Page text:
The LORD was with Samuel as he grew up, and he let none of his words fall to the ground. 1 Samuel 3:19 (NIV)
I came across this verse the other day and it caught my attention. I looked at several Bible commentaries to see what that phrase meant. They either said nothing about this verse or said it meant that what Samuel said was reliable. John Wesley, one of the founders of the Methodist church, added this thought in his work, ‘Notes on the Whole Bible’: “That is, God made good all his predictions. A metaphor from precious liquors, which when they are spilt upon the ground, are altogether useless.”
I think this is an interesting comparison. Words, used in the right way and in moderation can be healing, calming and pleasing. However, when used abusively or in excess, words can make you ill (or ill-tempered), get people stirred up and can destroy peace. Words can tear people down, destroy relationships and create chaos. When used to excess, the speaker can become intoxicated by his own words and lose control, discretion, compassion and judgment. Words matter and when abused can do more harm than sticks and stones – despite what you may have heard.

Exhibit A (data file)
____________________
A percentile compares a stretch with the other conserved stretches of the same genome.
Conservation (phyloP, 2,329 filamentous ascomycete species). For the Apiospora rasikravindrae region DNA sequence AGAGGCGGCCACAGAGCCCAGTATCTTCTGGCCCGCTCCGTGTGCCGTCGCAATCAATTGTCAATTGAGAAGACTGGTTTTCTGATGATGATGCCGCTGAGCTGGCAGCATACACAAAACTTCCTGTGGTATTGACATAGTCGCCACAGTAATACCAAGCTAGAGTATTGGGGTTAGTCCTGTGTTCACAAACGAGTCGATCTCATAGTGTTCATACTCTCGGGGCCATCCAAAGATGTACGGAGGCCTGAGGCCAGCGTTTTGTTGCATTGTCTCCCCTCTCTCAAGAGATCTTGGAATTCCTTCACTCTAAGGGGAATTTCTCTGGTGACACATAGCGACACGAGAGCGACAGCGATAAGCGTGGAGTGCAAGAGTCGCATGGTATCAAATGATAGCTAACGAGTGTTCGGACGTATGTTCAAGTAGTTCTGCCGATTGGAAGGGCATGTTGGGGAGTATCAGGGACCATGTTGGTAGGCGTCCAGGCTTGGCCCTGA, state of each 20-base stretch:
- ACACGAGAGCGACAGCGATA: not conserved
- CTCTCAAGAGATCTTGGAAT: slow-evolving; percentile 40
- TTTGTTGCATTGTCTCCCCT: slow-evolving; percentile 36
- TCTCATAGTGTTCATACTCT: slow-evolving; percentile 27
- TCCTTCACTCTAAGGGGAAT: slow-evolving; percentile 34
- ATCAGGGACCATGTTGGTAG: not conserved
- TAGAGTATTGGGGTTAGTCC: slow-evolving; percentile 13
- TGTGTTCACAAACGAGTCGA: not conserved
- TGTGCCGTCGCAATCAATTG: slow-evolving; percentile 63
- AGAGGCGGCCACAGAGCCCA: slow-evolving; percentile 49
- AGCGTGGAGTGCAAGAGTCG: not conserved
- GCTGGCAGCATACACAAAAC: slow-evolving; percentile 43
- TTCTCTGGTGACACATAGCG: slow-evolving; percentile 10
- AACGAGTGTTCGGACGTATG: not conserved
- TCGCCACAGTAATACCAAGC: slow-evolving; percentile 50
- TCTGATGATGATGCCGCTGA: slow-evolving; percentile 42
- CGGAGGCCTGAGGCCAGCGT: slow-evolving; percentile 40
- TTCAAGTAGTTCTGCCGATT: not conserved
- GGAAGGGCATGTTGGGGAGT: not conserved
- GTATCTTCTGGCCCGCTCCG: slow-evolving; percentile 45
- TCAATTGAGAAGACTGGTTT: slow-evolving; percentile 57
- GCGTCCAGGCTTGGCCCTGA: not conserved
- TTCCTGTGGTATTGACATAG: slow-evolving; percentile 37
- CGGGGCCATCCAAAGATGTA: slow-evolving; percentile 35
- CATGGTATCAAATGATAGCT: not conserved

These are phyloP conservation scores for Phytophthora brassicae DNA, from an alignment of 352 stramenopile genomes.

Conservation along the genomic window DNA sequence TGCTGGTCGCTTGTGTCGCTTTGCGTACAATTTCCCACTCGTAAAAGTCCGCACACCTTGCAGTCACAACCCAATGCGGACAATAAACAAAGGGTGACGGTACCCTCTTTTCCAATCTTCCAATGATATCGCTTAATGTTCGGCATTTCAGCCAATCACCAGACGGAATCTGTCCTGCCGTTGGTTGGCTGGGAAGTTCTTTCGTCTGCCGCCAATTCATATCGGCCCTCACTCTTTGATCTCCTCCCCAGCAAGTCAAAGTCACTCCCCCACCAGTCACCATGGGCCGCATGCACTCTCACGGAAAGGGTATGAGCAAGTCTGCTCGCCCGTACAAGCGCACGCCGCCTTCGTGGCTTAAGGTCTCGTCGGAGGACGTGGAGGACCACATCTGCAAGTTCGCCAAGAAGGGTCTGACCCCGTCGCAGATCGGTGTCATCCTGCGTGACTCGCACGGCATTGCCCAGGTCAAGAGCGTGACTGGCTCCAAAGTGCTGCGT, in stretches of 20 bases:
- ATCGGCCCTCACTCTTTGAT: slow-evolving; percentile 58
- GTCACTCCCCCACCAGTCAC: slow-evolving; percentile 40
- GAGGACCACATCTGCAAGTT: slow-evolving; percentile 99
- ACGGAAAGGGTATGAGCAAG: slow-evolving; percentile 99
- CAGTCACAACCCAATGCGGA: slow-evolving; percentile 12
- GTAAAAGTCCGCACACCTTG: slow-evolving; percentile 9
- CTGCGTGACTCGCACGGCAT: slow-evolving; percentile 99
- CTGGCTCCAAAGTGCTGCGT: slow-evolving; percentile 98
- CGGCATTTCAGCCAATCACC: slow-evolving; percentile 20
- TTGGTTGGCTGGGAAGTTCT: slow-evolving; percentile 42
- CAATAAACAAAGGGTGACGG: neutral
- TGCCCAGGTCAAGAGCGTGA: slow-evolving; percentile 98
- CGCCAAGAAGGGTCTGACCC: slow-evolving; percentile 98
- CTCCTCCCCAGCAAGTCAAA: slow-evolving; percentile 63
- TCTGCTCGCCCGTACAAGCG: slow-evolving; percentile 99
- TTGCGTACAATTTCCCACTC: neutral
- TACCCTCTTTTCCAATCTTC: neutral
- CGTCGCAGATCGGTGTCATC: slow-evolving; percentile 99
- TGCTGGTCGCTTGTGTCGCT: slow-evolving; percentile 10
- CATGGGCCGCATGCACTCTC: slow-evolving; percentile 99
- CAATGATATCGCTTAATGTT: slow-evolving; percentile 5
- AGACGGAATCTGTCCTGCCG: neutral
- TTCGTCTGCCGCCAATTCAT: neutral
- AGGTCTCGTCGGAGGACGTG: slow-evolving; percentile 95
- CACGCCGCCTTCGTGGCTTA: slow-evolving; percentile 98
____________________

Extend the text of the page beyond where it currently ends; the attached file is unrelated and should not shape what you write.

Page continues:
Perhaps it’s more common for words to simply be wasted. People talk and talk and say nothing. They use many words but none of them accomplishes any good; no one is educated, encouraged or enhanced. The words just fall on the ground and are altogether useless. The book of Proverbs also warns us that our words can get us into trouble:
“Too much talk leads to sin. Be sensible and keep your mouth shut.”
Proverbs 10:19 (NLT)
I think we’d do well to follow Samuel’s example and consider whether our words are useful and reliable. Is what we are saying helpful or are we just intoxicated by our own speech? Are our words meaningful or are they just falling to the ground? (We may, at times, have to eat our words and nobody wants to eat something that fell on the ground!)
I could say more but, at the risk of violating my own premise, I’ll stop and let you think about your words.